We recently held events in Manchester and London for members of RLUK to introduce the CCM tools Beta interface and provide some context to those trialling the interface. These included real world case studies, as well as an opportunity for hands on experimentation.
The presentations generated wide ranging discussion about the national context for the CCM tools as well as potential applications. Ideas were flowing as delegates started working with the tools and thinking about how they might be applied within their own local context, with excitement about the opportunities beyond the obvious ones relating to making space on the shelves. This was also an opportunity for us to get initial feedback as delegates began to work with the facilities.
The main elements of the programme are given below; there are links to the presentations as well as background material; hands-on examples are now included on the CCM forum for RLUK members involved in the Beta trial.
The limited scope of current activity means the Beta trial is restricted to RLUK members only, but we will be looking at ways of broadening access as we gather feedback towards the end of the year.
CCM tools Beta Trial: Introductory Event Programme
The National Context
London: Dr. Mike Mertens, Deputy Executive Director and Data Services Manager, RLUK.
Manchester: Michael Emly, Head of Collection Services, University of Leeds Library.
This presentation provided the broader context within which the CCM tools are being used, looking at the changing national landscape as well as the changing role of RLUK.
CCM tools ‘The Bigger Picture’ Slides
How local decisions can affect the wider national context for collection management. (See Leeds Case study extract).
Case Study 1: Sheffield University
Gary Ward, Head of Capacity Management, University of Sheffield Library.
Gary discussed the way the CCM Tools were used in an actual withdrawal of stock procedure at Sheffield during 2012. The CCM Tools were used to identify last copies amongst titles considered for withdrawal and to identify copies held in eight or more other libraries besides Sheffield, which were then considered candidates for withdrawal. This supported the withdrawal of over 1100 items, freeing significant shelf space, whilst taking into consideration the continued availability of materials for researchers. The presentation covers the background to the case study, the case study itself, the findings and finally some recent developments that have occurred since the case study.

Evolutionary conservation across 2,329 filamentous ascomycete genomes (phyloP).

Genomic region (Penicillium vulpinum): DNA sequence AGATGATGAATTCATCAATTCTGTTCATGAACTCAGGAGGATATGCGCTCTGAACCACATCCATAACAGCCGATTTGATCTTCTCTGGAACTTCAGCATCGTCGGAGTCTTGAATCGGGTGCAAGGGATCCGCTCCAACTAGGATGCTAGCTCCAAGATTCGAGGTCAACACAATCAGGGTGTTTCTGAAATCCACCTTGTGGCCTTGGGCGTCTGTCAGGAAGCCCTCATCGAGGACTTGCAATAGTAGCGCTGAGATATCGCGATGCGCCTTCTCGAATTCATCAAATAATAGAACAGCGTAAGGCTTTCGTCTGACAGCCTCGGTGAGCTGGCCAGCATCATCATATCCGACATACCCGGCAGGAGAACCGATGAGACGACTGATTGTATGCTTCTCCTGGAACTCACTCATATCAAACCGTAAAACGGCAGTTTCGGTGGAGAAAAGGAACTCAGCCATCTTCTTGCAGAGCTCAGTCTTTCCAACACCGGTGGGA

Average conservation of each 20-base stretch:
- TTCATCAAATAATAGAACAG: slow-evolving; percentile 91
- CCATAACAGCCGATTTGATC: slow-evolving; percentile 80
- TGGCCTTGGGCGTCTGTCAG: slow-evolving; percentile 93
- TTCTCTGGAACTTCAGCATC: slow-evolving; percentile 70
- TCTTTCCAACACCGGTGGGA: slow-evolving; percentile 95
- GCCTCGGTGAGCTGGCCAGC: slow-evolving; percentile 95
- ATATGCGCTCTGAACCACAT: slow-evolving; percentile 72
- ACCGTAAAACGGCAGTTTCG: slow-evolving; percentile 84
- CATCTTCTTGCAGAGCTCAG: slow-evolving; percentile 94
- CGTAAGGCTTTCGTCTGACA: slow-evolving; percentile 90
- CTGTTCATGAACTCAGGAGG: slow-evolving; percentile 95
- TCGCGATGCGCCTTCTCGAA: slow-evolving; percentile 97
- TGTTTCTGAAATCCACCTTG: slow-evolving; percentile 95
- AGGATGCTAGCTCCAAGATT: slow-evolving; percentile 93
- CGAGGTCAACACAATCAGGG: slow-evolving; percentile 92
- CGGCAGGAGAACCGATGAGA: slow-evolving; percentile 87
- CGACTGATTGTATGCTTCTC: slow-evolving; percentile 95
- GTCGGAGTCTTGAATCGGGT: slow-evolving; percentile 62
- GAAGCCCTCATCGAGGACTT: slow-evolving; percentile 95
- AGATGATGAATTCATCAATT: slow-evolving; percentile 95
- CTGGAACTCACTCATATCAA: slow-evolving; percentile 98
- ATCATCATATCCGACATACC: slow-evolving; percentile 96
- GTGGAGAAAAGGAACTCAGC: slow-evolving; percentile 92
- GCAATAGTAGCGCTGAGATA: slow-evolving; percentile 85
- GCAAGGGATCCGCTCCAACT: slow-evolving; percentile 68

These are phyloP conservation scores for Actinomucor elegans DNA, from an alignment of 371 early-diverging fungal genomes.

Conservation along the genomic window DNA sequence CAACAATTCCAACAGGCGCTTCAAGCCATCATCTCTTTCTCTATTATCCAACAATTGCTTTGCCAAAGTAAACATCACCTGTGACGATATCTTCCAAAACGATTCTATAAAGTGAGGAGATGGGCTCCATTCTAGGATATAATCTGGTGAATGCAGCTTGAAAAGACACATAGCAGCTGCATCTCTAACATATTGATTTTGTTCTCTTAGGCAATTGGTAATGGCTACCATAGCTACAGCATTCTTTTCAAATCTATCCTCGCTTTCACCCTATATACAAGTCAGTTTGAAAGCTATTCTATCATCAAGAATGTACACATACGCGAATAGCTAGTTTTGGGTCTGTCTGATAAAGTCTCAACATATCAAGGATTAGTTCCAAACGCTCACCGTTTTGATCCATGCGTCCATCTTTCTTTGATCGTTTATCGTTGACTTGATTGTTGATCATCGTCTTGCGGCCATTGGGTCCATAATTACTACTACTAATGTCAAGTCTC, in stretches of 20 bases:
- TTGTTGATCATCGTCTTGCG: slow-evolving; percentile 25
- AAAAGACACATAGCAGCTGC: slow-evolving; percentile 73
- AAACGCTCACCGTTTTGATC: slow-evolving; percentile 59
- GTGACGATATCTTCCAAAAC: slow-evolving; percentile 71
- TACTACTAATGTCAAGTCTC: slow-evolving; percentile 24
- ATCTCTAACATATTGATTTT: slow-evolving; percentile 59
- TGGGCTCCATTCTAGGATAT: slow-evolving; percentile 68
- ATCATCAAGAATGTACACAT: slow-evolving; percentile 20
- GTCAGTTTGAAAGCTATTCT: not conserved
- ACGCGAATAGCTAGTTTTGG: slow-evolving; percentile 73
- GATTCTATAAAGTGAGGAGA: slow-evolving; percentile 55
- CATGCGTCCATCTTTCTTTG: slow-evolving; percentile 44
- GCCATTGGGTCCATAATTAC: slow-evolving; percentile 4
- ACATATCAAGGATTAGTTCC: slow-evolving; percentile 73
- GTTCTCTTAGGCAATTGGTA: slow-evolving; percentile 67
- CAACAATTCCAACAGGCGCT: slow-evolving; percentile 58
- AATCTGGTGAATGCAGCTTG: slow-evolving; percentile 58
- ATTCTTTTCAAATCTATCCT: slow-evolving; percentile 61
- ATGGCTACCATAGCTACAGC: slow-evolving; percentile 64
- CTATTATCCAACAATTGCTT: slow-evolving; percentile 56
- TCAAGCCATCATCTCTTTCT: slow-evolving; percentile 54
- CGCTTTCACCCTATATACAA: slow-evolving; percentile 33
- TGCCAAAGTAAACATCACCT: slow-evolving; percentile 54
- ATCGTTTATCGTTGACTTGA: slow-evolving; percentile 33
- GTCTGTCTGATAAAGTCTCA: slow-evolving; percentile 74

University of Sheffield case study slides
Case Study 2: York University
Ruth Elder, Collection Space Management Co-ordinator, University of York Library.
Ruth addressed the way the CCM tools have been used to support “business as usual” practice at York in the context of creating a “Collection Profile.” This pulls together a wide range of relevant information into one accessible location in a graphic manner, which can shared with those who it is most relevant to inform their decision making – such as subject librarians, senior library managers and academic departments. The presentation discusses the work flow involved. The Collection Profiles have received a positive reception at York and are now embedded as part of the 5 year Content strategy. They are encouraging and facilitating discussions between the library and academic departments in regard to evaluating stock selection and use, contributing to more positive collaborative relationships.
University of York case study slides
A more detailed description of the Case Study is also available “Identifying titles for potential purchase using the Copac Collection Management tool”
Copac Data: an introduction
Shirley Cousins, Copac Manager, Mimas, University of Manchester.
The way the Copac deduplication is carried out has some implications for the CCM search. This is summarised on the CCM forum for RLUK members. In addition, as a union catalogue Copac is dependent on updates from our contributing libraries, which in turn affects the currency of the picture you see within CCM. Update frequency varies from weekly or monthly for most large institutions, through to historic collections which are and largely unchanging so may only provide an annual refresh. You can check the currency of the data from any institution at:
This page also shows where a library has changed their library system and we are awaiting a reload, so the catalogue has not been updated as recently as would normally be the case.
The hands-on provided an opportunity to follow some structured exercises, plus time for unstructured experimentation. A hands-on worksheet is available to CCM users on the User forum.
There was an opportunity to prepare an Action Plan to take away. You can download a copy of the Action Plan Template for CCM tools.